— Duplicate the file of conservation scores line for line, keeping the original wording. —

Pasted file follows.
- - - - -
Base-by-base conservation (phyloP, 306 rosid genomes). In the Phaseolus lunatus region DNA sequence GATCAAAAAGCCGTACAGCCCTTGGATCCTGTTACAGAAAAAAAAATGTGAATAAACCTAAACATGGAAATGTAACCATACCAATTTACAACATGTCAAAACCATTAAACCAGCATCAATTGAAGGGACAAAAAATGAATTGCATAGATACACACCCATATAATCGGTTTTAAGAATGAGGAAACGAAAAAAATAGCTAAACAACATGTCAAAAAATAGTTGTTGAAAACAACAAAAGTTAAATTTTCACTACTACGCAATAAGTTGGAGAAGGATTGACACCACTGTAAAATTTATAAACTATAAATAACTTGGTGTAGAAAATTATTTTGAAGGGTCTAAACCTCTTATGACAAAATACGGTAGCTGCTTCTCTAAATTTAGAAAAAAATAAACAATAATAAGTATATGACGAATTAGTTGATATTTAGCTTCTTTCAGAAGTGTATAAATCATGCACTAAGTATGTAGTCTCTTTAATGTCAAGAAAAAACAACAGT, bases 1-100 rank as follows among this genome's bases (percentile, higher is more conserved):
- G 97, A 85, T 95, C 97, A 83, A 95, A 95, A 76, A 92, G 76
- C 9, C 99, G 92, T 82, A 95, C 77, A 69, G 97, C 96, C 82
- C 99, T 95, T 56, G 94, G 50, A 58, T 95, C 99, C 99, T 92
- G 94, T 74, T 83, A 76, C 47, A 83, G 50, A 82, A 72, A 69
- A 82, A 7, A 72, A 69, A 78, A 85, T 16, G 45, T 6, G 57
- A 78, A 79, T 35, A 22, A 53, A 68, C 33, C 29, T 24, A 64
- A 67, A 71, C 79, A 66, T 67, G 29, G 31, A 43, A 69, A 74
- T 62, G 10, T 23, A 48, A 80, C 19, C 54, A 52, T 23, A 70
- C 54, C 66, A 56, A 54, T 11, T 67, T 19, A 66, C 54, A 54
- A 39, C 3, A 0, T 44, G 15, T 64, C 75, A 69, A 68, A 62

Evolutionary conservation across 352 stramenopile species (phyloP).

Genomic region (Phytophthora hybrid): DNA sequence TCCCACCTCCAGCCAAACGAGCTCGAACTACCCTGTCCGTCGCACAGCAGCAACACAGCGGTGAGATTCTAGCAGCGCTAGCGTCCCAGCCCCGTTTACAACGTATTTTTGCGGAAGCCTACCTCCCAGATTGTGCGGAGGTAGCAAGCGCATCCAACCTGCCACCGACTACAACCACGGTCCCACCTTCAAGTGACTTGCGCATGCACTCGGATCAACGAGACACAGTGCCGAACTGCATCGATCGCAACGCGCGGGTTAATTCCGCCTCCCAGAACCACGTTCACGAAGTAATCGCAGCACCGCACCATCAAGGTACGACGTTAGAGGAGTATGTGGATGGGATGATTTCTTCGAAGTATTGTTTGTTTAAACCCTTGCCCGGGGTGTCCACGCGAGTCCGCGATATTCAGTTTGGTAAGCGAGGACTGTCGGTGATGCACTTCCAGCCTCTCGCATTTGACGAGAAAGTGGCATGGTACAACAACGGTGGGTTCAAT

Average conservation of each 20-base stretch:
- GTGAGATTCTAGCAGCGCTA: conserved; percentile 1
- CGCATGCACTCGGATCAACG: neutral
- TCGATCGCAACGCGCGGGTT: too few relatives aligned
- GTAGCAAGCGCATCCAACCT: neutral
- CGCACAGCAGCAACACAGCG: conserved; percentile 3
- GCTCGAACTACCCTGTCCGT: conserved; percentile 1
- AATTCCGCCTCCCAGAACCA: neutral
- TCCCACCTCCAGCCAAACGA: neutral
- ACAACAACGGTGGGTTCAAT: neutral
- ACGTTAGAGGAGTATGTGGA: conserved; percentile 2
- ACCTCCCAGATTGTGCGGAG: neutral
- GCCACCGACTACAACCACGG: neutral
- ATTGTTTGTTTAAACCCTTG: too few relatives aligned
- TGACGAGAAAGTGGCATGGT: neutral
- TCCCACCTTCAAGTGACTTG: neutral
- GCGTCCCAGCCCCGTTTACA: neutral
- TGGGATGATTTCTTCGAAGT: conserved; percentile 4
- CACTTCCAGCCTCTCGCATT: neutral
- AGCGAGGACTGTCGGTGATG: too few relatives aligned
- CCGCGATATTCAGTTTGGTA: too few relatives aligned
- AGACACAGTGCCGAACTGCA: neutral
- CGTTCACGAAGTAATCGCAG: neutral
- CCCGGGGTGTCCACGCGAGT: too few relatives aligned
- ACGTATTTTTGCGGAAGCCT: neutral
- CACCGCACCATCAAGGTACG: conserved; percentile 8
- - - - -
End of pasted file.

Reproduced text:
Base-by-base conservation (phyloP, 306 rosid genomes). In the Phaseolus lunatus region DNA sequence GATCAAAAAGCCGTACAGCCCTTGGATCCTGTTACAGAAAAAAAAATGTGAATAAACCTAAACATGGAAATGTAACCATACCAATTTACAACATGTCAAAACCATTAAACCAGCATCAATTGAAGGGACAAAAAATGAATTGCATAGATACACACCCATATAATCGGTTTTAAGAATGAGGAAACGAAAAAAATAGCTAAACAACATGTCAAAAAATAGTTGTTGAAAACAACAAAAGTTAAATTTTCACTACTACGCAATAAGTTGGAGAAGGATTGACACCACTGTAAAATTTATAAACTATAAATAACTTGGTGTAGAAAATTATTTTGAAGGGTCTAAACCTCTTATGACAAAATACGGTAGCTGCTTCTCTAAATTTAGAAAAAAATAAACAATAATAAGTATATGACGAATTAGTTGATATTTAGCTTCTTTCAGAAGTGTATAAATCATGCACTAAGTATGTAGTCTCTTTAATGTCAAGAAAAAACAACAGT, bases 1-100 rank as follows among this genome's bases (percentile, higher is more conserved):
- G 97, A 85, T 95, C 97, A 83, A 95, A 95, A 76, A 92, G 76
- C 9, C 99, G 92, T 82, A 95, C 77, A 69, G 97, C 96, C 82
- C 99, T 95, T 56, G 94, G 50, A 58, T 95, C 99, C 99, T 92
- G 94, T 74, T 83, A 76, C 47, A 83, G 50, A 82, A 72, A 69
- A 82, A 7, A 72, A 69, A 78, A 85, T 16, G 45, T 6, G 57
- A 78, A 79, T 35, A 22, A 53, A 68, C 33, C 29, T 24, A 64
- A 67, A 71, C 79, A 66, T 67, G 29, G 31, A 43, A 69, A 74
- T 62, G 10, T 23, A 48, A 80, C 19, C 54, A 52, T 23, A 70
- C 54, C 66, A 56, A 54, T 11, T 67, T 19, A 66, C 54, A 54
- A 39, C 3, A 0, T 44, G 15, T 64, C 75, A 69, A 68, A 62

Evolutionary conservation across 352 stramenopile species (phyloP).

Genomic region (Phytophthora hybrid): DNA sequence TCCCACCTCCAGCCAAACGAGCTCGAACTACCCTGTCCGTCGCACAGCAGCAACACAGCGGTGAGATTCTAGCAGCGCTAGCGTCCCAGCCCCGTTTACAACGTATTTTTGCGGAAGCCTACCTCCCAGATTGTGCGGAGGTAGCAAGCGCATCCAACCTGCCACCGACTACAACCACGGTCCCACCTTCAAGTGACTTGCGCATGCACTCGGATCAACGAGACACAGTGCCGAACTGCATCGATCGCAACGCGCGGGTTAATTCCGCCTCCCAGAACCACGTTCACGAAGTAATCGCAGCACCGCACCATCAAGGTACGACGTTAGAGGAGTATGTGGATGGGATGATTTCTTCGAAGTATTGTTTGTTTAAACCCTTGCCCGGGGTGTCCACGCGAGTCCGCGATATTCAGTTTGGTAAGCGAGGACTGTCGGTGATGCACTTCCAGCCTCTCGCATTTGACGAGAAAGTGGCATGGTACAACAACGGTGGGTTCAAT

Average conservation of each 20-base stretch:
- GTGAGATTCTAGCAGCGCTA: conserved; percentile 1
- CGCATGCACTCGGATCAACG: neutral
- TCGATCGCAACGCGCGGGTT: too few relatives aligned
- GTAGCAAGCGCATCCAACCT: neutral
- CGCACAGCAGCAACACAGCG: conserved; percentile 3
- GCTCGAACTACCCTGTCCGT: conserved; percentile 1
- AATTCCGCCTCCCAGAACCA: neutral
- TCCCACCTCCAGCCAAACGA: neutral
- ACAACAACGGTGGGTTCAAT: neutral
- ACGTTAGAGGAGTATGTGGA: conserved; percentile 2
- ACCTCCCAGATTGTGCGGAG: neutral
- GCCACCGACTACAACCACGG: neutral
- ATTGTTTGTTTAAACCCTTG: too few relatives aligned
- TGACGAGAAAGTGGCATGGT: neutral
- TCCCACCTTCAAGTGACTTG: neutral
- GCGTCCCAGCCCCGTTTACA: neutral
- TGGGATGATTTCTTCGAAGT: conserved; percentile 4
- CACTTCCAGCCTCTCGCATT: neutral
- AGCGAGGACTGTCGGTGATG: too few relatives aligned
- CCGCGATATTCAGTTTGGTA: too few relatives aligned
- AGACACAGTGCCGAACTGCA: neutral
- CGTTCACGAAGTAATCGCAG: neutral
- CCCGGGGTGTCCACGCGAGT: too few relatives aligned
- ACGTATTTTTGCGGAAGCCT: neutral
- CACCGCACCATCAAGGTACG: conserved; percentile 8